I must not have been paying attention in class when Professor Nigel covered the new draft patch that was included with the '66 mod (and now the '67 sports cars).  When I went back and looked, the AI apparently use the exact same drafting physics as the player car which came as a surprise.  I've never tested any of this so I can't comment on whether the AI actually benefit by this or not.  From watching the AI at places like LeMans, the slower cars such as the Porsche 910 do seem to go faster in a line than separately though.

There are so many other variables involved with how the AI work that it may be difficult to see any difference in their performance solely due to the draft.

:wave:

#57 M Needforspeed

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Posted Dec 23 2010 - 05:36 PM

one thing I see on the long straight at Solitude is a GT car well back alone come back quicker when there are two AIs together than when only one .

  The enormous sucking effect you are describing Rudy,isn 't on my GPL install.Are we playing a different game ?

  If AI's are 400 yard behind you, would you affirm they'll catch you only in one lap ?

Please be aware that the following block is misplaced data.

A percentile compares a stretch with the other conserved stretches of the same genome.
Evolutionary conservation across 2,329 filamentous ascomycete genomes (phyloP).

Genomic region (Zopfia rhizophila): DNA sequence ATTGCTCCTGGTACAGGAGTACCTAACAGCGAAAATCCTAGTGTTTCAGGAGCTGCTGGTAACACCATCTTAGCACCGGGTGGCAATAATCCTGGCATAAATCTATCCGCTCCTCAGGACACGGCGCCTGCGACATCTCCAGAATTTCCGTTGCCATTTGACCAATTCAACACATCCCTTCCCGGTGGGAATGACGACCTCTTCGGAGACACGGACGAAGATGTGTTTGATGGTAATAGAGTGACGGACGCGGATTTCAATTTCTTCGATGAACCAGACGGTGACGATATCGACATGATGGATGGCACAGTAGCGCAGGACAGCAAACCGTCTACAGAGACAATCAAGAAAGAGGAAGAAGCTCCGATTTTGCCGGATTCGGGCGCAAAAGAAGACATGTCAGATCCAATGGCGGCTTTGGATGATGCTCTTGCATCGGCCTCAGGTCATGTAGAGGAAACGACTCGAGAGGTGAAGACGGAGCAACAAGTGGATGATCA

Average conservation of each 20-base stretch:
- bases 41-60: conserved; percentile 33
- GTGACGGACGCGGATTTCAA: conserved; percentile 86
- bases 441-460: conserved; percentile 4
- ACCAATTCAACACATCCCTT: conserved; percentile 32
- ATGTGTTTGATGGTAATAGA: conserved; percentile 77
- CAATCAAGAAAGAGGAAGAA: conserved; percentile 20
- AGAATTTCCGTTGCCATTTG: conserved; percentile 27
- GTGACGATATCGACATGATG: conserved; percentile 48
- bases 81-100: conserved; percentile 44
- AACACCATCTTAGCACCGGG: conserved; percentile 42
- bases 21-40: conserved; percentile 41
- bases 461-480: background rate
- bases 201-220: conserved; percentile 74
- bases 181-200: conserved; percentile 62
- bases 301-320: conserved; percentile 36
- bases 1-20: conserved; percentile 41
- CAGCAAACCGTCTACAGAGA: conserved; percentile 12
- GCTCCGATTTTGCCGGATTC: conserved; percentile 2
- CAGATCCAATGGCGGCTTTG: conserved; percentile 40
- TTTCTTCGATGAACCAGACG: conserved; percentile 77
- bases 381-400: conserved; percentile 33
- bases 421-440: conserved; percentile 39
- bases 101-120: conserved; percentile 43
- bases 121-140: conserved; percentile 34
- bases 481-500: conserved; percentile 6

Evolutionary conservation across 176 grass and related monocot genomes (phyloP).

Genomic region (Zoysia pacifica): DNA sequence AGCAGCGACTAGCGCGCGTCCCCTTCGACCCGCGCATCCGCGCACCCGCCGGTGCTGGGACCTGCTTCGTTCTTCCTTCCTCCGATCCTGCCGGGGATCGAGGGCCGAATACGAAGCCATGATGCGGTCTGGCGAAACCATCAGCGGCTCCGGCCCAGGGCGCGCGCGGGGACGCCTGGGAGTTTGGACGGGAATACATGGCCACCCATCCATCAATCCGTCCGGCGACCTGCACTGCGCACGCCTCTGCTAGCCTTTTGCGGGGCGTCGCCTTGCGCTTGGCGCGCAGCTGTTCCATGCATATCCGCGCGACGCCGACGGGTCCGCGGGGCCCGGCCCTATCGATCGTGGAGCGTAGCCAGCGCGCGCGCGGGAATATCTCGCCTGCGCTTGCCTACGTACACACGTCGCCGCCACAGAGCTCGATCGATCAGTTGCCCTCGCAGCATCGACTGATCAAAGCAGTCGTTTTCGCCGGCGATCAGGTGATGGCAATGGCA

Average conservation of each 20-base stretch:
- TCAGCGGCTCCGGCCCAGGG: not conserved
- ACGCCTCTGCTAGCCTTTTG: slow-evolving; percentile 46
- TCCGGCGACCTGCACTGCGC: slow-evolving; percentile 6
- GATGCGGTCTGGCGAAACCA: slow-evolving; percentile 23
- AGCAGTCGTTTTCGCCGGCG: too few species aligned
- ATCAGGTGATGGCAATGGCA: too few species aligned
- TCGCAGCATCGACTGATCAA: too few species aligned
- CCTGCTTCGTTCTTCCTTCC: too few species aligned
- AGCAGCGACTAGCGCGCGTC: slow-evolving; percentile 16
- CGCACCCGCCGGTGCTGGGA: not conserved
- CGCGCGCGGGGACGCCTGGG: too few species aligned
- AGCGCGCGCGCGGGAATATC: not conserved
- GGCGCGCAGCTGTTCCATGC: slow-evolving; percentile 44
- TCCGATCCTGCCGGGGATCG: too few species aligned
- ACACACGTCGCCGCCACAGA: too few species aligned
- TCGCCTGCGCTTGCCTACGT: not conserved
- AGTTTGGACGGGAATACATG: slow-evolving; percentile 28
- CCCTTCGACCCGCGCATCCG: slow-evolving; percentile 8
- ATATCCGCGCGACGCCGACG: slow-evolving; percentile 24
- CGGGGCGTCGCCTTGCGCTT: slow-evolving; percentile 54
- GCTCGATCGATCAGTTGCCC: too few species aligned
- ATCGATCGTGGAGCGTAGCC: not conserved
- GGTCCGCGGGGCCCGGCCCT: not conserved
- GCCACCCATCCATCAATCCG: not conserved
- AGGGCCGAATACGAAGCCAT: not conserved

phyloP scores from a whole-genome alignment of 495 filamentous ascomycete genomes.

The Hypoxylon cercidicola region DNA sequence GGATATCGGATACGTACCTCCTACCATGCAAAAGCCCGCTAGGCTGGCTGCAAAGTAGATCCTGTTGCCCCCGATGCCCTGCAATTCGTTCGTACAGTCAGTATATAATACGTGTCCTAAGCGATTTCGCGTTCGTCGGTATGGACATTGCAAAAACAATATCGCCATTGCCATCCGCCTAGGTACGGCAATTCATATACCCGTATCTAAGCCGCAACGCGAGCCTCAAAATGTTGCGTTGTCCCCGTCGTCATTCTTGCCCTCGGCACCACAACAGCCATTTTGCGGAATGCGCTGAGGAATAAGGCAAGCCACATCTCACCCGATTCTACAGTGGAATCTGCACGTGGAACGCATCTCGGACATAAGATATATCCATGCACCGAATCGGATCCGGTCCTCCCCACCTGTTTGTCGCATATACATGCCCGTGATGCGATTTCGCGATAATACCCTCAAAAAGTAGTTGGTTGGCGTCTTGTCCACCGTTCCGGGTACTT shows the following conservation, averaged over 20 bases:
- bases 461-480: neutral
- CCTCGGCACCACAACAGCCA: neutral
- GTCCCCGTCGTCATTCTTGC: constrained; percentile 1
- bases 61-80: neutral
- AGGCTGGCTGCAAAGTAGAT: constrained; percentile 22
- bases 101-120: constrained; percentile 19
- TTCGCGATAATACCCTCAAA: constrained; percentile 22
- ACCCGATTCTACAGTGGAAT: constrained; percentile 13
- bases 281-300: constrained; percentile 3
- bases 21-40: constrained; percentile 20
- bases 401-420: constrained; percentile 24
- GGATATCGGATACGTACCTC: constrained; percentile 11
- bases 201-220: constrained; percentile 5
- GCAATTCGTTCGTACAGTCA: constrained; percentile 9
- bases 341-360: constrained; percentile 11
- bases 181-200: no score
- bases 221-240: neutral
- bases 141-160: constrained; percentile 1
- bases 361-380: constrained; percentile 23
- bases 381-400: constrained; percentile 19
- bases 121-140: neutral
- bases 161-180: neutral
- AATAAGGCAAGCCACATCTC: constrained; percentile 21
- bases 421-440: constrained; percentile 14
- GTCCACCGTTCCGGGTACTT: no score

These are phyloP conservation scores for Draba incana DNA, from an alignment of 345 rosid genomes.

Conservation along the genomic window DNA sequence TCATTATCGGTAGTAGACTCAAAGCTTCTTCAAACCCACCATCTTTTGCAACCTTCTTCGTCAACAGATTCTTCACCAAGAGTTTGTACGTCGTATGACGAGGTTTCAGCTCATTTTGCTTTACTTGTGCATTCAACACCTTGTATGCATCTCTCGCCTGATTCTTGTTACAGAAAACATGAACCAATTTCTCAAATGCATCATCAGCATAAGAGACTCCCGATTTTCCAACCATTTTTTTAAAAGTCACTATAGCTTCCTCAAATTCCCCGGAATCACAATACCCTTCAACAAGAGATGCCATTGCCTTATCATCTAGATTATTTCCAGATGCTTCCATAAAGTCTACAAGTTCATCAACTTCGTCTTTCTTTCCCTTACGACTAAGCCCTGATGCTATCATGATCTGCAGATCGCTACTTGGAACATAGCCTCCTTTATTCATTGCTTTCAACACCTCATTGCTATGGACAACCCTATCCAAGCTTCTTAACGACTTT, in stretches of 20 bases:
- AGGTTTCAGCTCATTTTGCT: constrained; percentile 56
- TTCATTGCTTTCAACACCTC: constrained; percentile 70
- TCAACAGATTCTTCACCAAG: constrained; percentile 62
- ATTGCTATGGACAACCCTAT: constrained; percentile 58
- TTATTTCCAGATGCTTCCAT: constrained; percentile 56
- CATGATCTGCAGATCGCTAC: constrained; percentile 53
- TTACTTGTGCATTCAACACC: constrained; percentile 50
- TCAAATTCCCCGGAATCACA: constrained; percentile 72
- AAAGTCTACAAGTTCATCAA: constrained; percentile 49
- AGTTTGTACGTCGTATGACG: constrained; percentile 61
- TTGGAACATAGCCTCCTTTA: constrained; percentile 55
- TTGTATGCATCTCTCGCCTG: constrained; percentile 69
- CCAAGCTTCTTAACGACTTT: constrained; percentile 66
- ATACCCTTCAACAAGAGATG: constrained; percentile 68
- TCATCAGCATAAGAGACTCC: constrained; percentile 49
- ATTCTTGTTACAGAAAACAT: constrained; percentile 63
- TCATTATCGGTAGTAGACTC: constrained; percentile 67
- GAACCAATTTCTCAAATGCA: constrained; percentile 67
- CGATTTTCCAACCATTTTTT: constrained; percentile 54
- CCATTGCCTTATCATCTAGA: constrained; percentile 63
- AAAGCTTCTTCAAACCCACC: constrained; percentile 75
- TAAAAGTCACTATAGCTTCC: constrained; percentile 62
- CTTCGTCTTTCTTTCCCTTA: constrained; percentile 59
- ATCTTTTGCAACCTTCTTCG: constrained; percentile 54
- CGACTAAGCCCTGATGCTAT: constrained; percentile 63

If yes, you have a point, if no ...  

let's suppose you are running constant laps time .If they need 4/5 laps, isn 't far from what happened on real period races. And 1964 F2 cars had a rather small frontal area.
  Could Brabham be a liar ?

  Did you check their speed in replays when they are 15" behind, a gap where with the 65 carset drag wld have no effects ?

Edited by M Needforspeed, Dec 23 2010 - 05:50 PM.


#58 richard cooke

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Posted Dec 23 2010 - 06:21 PM

The benefit of a tow has been estimated to be worth 2-3 sec a lap at Monza, with the 5 sec a lap in the article posted by Pavel being the highest I have ever seen.

400 yards would be covered in 4.5 seconds at 180mph so the AI, in an equal car, should close that in about two laps.

Richard

#59 borcellini

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Posted Jan 11 2011 - 01:14 PM

very interesting topic.

thank you all for referential materials, links to articles and stuff!

I appreciate greatly effort to be "realistic" or close to the real-life original.
But on the other hand I would not overvalue that.

For my personal fun with GPL I do not need to have slipstreaming exactly as it used to be in real Grand Prix's racing.
I am just trying as hard as I can to use it to improve my virtual times in my virtual races, and often other way too, trying not to loose virtual position in virtual race.

So if slipstreaming would made me too much faster or not faster enough in GPL than it would do in real life, does not bug me much.

Day before yesterday I did qualification for full lenght 67 Grand Prix at Monza against 19 AI opponents.
I qualified 11th (very happy) and I crashed dozens cars to do so. How real is that?

#60 mcmirande

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Posted May 17 2018 - 02:33 PM

Hello everybody

Which mod (excluding the original cars) do you think has the slightest slipstream effect? I know that is very difficult to say which is "the most realistic"...

Cheers. Marcos